News or “News”

Newspapers and magazines have always been viewed as bastions of Truth, with their facts thoroughly researched, checked, and vetted by a team of intrepid journalists and editors. A publication’s reputation, and therefore circulation and profits, were based almost solely on the bond of trust they built with their audience. While headlines could be sensationalistic and mistakes were made, that trust kept the news organizations from going too far off the rails. This was as true of news stories as it was for fluff and human interest pieces.

News sites are a whole other animal. The internet has changed the way people consume news with aggregates and search engine results replacing headlines on newsstands. The organizations presenting themselves as news outlets on the worldwide web have little to do with those news outlets of old. While hyperbolic, I can understand. It makes sense that these companies would do this, since they have only a moment to grab a reader’s attention and make them click.

In the 19th century it was cotton. In the 20th it was arms. In the 21st century, clicks are king. For those who don’t know, people do things because they get paid. This applies especially to writers. Traditional writing aids like absinthe and opium ain’t cheap. The way websites earn cash is through advertisements on their pages. Usually, the amount of money a website will make on an ad is based on the amount of traffic it gets. Put simply; the more traffic your website gets, the more advertisers want to run ads on it, and the more you can charge for the space. At its most basic, this isn’t any different than the way that the periodical publishing industry has always worked. Google changed everything.

If you want people to see your website, it behooves you to be listed on the first page of any search engine results, which most large sites do by hiring someone(s) to handle search engine optimization (SEO) for them. Google is a fickle mistress, but there are a few strategies that are pretty consistent. First, is having “good” “unique” content. A site also gets credit for having a lot of content. In the case of a news site or blog, as opposed to an e-commerce site, social media is huge. Not only does it help directly draw traffic when people post links to a story to their blogs, Facebook walls, and Twitter accounts, but those links are factored into Google’s algorithms. Simply put, the more people who are talking about a story, the more people will see it.  Aggregators like Flipbook gather news stories from multiple sources for users to gain access to everything in one place, but when choosing what to display it will usually be based on story popularity.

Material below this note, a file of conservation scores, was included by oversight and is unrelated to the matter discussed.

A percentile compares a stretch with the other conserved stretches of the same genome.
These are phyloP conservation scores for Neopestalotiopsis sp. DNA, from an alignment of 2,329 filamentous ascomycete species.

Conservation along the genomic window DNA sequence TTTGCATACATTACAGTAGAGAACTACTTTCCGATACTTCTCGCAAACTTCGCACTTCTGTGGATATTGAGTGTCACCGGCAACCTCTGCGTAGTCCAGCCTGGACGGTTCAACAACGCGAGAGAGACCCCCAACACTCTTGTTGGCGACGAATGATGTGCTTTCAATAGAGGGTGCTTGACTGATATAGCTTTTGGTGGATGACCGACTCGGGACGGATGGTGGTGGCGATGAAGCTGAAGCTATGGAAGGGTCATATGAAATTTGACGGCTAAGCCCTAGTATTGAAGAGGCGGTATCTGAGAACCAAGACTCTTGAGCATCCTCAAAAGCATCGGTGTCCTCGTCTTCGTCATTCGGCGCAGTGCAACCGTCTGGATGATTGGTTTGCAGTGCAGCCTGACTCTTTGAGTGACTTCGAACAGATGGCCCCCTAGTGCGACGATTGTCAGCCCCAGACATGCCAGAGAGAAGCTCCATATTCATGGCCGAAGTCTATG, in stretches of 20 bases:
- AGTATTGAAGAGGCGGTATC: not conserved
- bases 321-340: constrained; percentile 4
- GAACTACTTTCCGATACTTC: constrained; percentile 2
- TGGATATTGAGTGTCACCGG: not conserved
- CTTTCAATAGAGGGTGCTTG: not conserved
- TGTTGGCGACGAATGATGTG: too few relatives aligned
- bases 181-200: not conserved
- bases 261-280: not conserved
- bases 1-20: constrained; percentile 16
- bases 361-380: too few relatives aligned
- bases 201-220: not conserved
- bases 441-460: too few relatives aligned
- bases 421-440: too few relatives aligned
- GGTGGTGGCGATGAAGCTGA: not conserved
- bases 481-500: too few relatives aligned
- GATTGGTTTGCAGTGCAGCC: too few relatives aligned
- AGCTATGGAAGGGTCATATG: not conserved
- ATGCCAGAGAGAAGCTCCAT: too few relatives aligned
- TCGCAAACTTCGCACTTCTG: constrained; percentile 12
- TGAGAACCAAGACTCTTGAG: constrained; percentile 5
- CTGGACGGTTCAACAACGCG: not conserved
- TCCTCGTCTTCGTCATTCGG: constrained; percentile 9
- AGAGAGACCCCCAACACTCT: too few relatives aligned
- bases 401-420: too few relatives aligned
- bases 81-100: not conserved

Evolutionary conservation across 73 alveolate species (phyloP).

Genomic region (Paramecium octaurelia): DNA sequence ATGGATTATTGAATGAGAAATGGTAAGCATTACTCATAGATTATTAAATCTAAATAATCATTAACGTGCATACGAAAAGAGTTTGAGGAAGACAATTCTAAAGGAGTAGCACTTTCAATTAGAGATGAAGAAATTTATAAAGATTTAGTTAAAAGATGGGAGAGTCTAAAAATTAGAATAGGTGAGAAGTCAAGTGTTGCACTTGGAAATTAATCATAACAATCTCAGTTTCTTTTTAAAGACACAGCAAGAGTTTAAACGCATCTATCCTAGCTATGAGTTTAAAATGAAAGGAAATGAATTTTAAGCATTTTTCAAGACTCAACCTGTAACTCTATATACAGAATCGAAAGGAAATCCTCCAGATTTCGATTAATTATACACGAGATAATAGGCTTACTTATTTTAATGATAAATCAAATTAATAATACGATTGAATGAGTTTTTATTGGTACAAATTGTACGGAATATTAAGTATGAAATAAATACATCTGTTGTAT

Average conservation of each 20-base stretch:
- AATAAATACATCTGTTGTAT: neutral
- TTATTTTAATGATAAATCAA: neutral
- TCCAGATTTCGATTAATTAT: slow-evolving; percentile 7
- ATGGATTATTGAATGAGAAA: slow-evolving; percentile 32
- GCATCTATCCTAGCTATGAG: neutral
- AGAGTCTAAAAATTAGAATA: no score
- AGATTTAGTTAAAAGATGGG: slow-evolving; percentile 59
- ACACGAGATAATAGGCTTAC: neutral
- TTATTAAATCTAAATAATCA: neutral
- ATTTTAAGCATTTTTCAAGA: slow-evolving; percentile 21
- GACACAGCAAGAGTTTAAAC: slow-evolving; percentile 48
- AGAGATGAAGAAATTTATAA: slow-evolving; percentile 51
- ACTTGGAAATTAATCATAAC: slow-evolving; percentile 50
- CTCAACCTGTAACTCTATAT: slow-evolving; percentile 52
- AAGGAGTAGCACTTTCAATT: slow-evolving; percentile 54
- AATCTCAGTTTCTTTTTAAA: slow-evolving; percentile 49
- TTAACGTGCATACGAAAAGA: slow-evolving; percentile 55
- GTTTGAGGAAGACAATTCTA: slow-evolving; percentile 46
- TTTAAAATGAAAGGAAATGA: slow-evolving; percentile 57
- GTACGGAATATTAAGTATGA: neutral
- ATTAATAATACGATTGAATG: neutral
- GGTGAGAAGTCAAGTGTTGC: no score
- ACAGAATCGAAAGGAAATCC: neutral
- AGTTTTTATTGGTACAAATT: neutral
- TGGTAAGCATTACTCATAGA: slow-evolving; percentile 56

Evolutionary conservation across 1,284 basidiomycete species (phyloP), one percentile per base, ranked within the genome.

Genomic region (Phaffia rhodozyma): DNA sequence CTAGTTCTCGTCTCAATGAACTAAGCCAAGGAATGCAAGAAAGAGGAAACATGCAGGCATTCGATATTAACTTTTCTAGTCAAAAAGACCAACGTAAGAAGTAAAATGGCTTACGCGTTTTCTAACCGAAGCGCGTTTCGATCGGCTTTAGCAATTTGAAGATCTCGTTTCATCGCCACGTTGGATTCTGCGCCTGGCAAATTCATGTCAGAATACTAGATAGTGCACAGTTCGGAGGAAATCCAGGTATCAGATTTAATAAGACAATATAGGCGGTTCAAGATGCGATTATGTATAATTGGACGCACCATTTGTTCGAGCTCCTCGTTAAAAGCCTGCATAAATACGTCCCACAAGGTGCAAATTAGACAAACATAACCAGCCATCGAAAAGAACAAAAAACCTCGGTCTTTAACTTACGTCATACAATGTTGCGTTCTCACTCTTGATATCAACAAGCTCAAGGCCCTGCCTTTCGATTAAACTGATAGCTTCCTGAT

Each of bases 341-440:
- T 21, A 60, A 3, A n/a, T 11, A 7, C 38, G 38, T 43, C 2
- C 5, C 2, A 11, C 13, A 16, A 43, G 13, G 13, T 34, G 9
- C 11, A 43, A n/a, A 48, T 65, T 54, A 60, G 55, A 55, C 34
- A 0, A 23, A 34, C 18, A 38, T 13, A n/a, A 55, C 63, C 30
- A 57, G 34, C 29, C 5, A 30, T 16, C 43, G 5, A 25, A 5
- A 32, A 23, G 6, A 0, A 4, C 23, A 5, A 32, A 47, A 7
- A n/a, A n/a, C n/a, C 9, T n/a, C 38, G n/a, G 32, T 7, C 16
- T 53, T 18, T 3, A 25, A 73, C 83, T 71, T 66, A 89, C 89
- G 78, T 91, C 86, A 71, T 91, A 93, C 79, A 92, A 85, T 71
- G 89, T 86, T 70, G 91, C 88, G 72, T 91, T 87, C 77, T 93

What all this means is that news organizations have found themselves in direct competition with every single blogger on the world wide web. While one would hope that this would have meant an increase in quality and a greater appreciation for their work, it has actually had the opposite effect. People will click on a headline in search results based on how interesting they find it, and those that are the most sensational draw the most clicks. It’s that simple.

This has left us with sites like buzzfeed and Business Insider showing up in search results next to the Huffington Post. And that leads to stories like HuffPost’s “Everything You Know About St. Patrick’s Day Is Wrong”, which is not only hyperbole, but contains incorrect information, unrelated facts, and contradictory items. But, they included a GIF with each “fact” in the post, so there’s that.

A decade ago no one took The Daily Mail seriously. It was obviously a tabloid when it sat on a newspaper rack next to The Sun and The National Enquirer. On the internet, though, someone who clicks on a link to a single story on a site that appears to be a legitimate news source might be forgiven for believing that a ghost ship filled with cannibalistic plague rats is actually about to beach itself in Ireland. There’s no way for the average netizen to tell the difference between a legitimate news source from link bait. Until our friends in Mountain View stop giving equal weight to the crap, the trend is just going to keep on getting worse.


One thought on “News or “News”

  1. Pingback: The Election is All Tangled Up in the ‘Net | Thoughts from a Gaelic Hero

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